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Archaeological Headlines By JESSICA E. SARACENI
Wednesday, January 28

Skull Is Possible Link For Neanderthals & Modern Humans

TEL AVIV, ISRAEL—A 55,000-year-old partial modern human skull has been discovered in Israel’s Manot Cave, making it the first fossil evidence that Homo sapiens were in the region and available to mate with Neanderthals, as recent genetic studies suggest. Neanderthal fossils have been found in caves in Israel and other parts of the Middle East as late as 49,000 years ago, but modern human remains had only been found to date between 120,000 and 80,000 years ago. The new skull was found covered with a thin layer of calcite on a ledge in the cave, so the research team, led by Israel Hershkovitz of Tel Aviv University, was able to date it with the uranium-thorium method. “Manot is the first and only human securely dated to 50,000 to 60,000 years ago outside the African continent,” Hershkovitz told Science. The team will try to extract DNA from the skull, although the region’s hot climate makes its preservation unlikely. DNA information could reveal if the Manot skull represents an ancestor of the modern humans who went on to colonize Europe and Asia. To read more about our close relatives, see "Should We Clone Neanderthals."

Evidence Shows Paleo-Indians Used Spear Throwers

KAMLOOPS, BRITISH COLUMBIA—Karl Hutchings of Thompson Rivers University measured the fractures in hundreds of spear points crafted by the peoples of the Clovis and Folsom cultures and found that some of these weapon tips, made by the earliest-known North Americans, had been subjected to high-velocity, mechanically propelled impacts. This suggests that Paleo-Indians used atlatls, or spear-throwers, for hunting mammoths and other big game. When the point hit the target, the energy of the impact caused the tip to break. “When it breaks, it sends a shock wave through the stone that produces fractures, which are related to the amount and kind of force involved,” Hutchings explained to Live Science. Until now, there had not been any empirical evidence that Paleo-Indians hunted with spear throwers. “We can now be assured that those assumptions were right,” Hutchings said. His research will be published in the Journal of Archaeological Science. To read more about Paleo-Indians, see "America, in the Beginning." 

Maya Water Temple Discovered in Belize

CHAMPAIGN, ILLINOIS—A water temple complex where archaeologists think a “drought cult” offered sacrifices has been discovered at the Cara Blanca site in Belize. A lodge and two smaller structures had been built near a deep cenote, where the Maya placed pots, jars, and bowls and may have prayed for rain. The water temple had been built from the cenote’s tufa stone, and its floors had been covered with broken water jars, teeth, and claws dredged from the sacred pool. “The pilgrims came there to purify themselves and to make offerings,” Lisa Lucero of the University of Illinois told National Geographic News. She and Andrew Kinkella of California’s Moorpark College explored the cenote and found that more offerings to Chaak, the Maya rain god, were placed in the shrine after a widespread drought hit the Maya region. Their report on the temple will be published in the Cambridge Archaeological Journal. For more on these types of ritual sites, see "Cenotes in the Maya World."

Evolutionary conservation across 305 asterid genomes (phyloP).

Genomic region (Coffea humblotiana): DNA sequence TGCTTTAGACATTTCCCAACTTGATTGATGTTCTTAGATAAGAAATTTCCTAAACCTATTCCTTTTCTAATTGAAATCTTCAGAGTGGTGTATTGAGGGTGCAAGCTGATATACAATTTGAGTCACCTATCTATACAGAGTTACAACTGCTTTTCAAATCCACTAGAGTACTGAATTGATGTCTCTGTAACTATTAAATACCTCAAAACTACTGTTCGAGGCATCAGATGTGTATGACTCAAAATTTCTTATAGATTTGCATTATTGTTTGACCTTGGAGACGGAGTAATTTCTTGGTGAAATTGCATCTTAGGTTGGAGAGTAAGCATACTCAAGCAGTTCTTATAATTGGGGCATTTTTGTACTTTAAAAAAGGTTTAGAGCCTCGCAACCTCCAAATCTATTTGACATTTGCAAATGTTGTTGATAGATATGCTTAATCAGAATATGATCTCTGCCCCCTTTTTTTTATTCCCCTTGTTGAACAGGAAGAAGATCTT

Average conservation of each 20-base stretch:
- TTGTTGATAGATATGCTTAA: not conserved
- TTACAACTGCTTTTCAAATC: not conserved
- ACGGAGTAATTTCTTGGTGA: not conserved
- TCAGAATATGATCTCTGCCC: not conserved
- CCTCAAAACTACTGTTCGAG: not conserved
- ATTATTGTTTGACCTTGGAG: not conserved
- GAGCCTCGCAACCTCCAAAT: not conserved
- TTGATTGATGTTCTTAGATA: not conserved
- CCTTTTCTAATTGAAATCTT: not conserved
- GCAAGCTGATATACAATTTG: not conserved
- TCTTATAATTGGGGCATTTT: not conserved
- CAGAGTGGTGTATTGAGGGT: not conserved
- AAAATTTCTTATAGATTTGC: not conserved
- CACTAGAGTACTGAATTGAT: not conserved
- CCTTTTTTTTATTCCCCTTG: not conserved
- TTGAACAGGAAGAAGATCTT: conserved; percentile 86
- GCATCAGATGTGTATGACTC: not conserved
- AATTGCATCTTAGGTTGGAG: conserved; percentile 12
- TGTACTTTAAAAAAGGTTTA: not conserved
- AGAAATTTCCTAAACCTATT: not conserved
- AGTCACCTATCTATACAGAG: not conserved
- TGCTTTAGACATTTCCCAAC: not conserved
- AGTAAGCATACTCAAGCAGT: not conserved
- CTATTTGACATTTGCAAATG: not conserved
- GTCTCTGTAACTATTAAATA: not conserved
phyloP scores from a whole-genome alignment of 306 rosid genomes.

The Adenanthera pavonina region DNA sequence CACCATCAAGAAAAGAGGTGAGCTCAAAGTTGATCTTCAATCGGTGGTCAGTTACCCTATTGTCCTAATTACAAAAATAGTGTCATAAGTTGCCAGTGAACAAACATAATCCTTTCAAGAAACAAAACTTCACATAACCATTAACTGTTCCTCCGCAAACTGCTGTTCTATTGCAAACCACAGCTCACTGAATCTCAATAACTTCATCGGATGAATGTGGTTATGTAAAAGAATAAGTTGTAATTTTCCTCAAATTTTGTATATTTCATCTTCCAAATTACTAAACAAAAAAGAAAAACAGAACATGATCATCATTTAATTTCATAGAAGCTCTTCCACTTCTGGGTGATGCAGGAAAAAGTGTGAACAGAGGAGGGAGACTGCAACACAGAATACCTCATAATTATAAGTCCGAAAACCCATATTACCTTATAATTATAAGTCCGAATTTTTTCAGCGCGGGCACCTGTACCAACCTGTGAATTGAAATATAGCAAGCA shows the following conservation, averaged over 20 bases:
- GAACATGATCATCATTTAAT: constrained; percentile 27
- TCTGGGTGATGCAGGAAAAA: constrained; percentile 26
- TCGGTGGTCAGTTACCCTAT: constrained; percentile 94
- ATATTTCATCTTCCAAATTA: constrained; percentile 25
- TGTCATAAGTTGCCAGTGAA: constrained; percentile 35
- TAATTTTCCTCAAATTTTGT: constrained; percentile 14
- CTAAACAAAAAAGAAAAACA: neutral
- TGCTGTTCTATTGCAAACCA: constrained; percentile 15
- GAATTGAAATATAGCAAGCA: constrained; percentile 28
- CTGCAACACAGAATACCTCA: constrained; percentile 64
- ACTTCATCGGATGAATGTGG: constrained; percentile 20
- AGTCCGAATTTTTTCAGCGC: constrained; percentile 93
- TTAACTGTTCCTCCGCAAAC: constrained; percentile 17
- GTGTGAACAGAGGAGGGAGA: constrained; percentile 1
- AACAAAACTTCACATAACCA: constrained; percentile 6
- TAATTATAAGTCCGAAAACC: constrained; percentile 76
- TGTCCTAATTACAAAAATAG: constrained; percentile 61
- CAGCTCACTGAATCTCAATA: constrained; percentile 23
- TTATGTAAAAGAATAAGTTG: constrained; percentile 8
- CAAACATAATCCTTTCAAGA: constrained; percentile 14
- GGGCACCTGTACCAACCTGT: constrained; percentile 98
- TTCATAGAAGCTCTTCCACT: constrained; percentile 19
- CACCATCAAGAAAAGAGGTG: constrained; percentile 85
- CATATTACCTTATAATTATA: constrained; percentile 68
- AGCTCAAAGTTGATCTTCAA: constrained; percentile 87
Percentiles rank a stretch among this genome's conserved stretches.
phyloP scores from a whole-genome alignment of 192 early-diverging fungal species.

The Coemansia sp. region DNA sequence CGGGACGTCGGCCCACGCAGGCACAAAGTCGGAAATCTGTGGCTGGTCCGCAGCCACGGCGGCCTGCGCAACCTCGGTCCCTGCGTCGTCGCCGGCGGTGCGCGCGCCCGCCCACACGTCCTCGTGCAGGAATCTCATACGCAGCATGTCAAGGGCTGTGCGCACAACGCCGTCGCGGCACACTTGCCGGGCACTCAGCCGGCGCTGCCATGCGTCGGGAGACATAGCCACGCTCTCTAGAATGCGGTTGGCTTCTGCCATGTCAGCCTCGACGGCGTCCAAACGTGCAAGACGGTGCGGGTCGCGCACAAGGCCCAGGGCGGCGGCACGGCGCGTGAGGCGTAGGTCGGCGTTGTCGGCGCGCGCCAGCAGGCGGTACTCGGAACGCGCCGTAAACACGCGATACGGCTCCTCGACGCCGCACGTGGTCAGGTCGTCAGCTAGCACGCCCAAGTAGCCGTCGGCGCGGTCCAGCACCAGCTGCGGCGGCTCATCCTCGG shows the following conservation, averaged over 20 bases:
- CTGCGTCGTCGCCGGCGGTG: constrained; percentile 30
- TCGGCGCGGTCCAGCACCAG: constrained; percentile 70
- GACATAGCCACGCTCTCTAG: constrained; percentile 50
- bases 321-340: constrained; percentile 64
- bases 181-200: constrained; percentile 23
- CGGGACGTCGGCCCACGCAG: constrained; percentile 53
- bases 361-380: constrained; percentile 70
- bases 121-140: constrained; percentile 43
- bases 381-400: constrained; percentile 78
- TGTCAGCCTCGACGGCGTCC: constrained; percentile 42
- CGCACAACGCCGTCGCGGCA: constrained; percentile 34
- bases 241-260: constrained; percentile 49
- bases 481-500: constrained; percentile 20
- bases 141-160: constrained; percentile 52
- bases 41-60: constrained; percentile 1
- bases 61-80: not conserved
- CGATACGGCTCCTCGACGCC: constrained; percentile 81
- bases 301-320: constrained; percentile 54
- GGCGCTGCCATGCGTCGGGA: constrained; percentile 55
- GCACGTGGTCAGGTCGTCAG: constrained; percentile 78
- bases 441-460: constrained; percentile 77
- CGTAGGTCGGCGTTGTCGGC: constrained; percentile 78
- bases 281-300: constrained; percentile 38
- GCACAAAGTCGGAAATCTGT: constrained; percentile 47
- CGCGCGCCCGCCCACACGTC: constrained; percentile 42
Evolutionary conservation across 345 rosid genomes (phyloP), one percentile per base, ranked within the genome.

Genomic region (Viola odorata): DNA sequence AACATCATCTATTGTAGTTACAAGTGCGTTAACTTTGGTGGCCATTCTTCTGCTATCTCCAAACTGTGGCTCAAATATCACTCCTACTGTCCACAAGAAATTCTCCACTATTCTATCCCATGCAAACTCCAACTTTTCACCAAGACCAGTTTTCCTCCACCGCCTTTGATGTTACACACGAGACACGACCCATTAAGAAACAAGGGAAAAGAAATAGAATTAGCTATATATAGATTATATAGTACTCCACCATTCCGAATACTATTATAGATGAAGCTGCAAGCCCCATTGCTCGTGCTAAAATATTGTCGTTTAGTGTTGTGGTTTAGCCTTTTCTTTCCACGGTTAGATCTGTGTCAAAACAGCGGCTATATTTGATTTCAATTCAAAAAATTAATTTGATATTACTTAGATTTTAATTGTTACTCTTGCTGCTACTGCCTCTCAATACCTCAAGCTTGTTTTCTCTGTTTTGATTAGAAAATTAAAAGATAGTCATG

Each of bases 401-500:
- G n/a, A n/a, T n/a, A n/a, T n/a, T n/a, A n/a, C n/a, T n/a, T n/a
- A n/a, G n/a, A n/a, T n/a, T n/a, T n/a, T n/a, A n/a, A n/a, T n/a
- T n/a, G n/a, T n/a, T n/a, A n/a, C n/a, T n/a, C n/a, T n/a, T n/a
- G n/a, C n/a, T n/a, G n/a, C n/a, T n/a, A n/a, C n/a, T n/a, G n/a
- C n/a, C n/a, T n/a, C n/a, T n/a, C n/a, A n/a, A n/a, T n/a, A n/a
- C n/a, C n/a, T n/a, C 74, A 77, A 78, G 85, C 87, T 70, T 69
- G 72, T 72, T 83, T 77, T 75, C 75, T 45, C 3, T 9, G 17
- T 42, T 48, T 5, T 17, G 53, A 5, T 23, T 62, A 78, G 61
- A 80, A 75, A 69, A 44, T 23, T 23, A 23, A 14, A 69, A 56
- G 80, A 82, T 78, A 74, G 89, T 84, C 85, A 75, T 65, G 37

Archaic Jawbone Could Represent New Hominin Species

TOKYO, JAPAN—A robust jawbone pulled from a fisherman’s net in the Penghu Channel, off the coast of Taiwan, has been dated to between 10,000 and 190,000 years old by a team of scientists from Taiwan, Japan, and Australia, who published their findings in the journal Nature Communications. They compared the levels of fluorine and sodium in the fossil and other animal bones recovered from the same region, which was once a part of the Asian mainland when water levels were lower, to date the jawbone. The four-inch-long fossil still has four teeth attached, including two large molars, which look primitive for their age. The Penghu fossil does resemble a 400,000-year-old fossil from southern China, however. “We need other skeletal parts to evaluate the degree of its uniqueness. The question of species can be effectively discussed after those steps,” study co-author Yousuke Kaifu of Japan’s National Museum of Nature and Science told Live Science. To read about the recent discovery of a Paleolithic tool in the region, see "China's Oldest Bone Hand Ax."

Tuesday, January 27

Ancient Column Capital Unearthed in Cyprus

FAMAGUSTA, CYPRUS—The Famagusta Gazette reports that the top of an ancient column has been uncovered by construction workers at Ayia Thekla church on the eastern coast of Cyprus. The capital was reburied and the antiquities department was notified. Excavations are now being planned for the area around the church, which is being restored. It has been thought that ancient quarries may have been located near the site of the church. To read more about archaeology on the island, see "Bronze Age City Unearthed in Cyprus."

Stranding Site of the SS Great Britain Discovered

BRISTOL, ENGLAND—Last year, during exceptionally low tides at Tyrella Beach in Northern Ireland, a team from the University of Bristol used advanced geophysical techniques to search for the spot where the SS Great Britain was grounded in 1846. Designed by engineer Isambard Kingdom Brunel, the SS Great Britain had been built of iron with a screw propeller for trans-Atlantic voyages and was the longest passenger steamship in the world at the time. On the ship’s fifth voyage to New York, a navigational error resulted in the grounding in Dundrum Bay. The ship was unloaded in order to make it lighter for the salvage operation that lasted for nearly a year. “The results were far better than we could have dreamt of. We actually located a huge doughnut ring of debris that fitted exactly the shape of the ship, and faced the precise direction contemporary accounts said she lay,” said project leader Mark Horton. The team also found a linear feature that probably represents the breakwater built to protect the ship from storms. “The Dundrum Bay incident represented the birth of modern ship salvage methods. Anything that we can learn about how this was done will be immensely valuable to historians of the ship. Because they were able to rescue her in 1847, the ship survives today,” said Joanna Thomas, curator of the SS Great Britain. Some of the original parts of the ship may be found in the debris at the salvage site. To read more about nautical archaeology, see "History's 10 Greatest Wrecks."

Site Offers Clues to Life in Pre-Columbian El Salvador

SAN SALVADOR, EL SALVADOR—New excavations at the site of Nuevo Lourdes, in central El Salvador, have revealed evidence of everyday life in Mesoamerica during the late Classic period, from 650 to 950 A.D. Ceramic vessels and bowls, stone pestles for grinding corn, and two jade beads were found, in addition to a skull, teeth, and other bone fragments. “Many investigations in the Mesoamerican region have found, mostly, ceremonial sites with pyramids,” Shione Shibata, archaeological director at the Cultural Secretariat’s Cultural Heritage Directorate, told the EFE News Agency. The site was discovered by construction workers nearly two years ago, when a burial site, cooking pots, pottery fragments, and obsidian and stone artifacts dating from 200 B.C. to 200 A.D. were unearthed.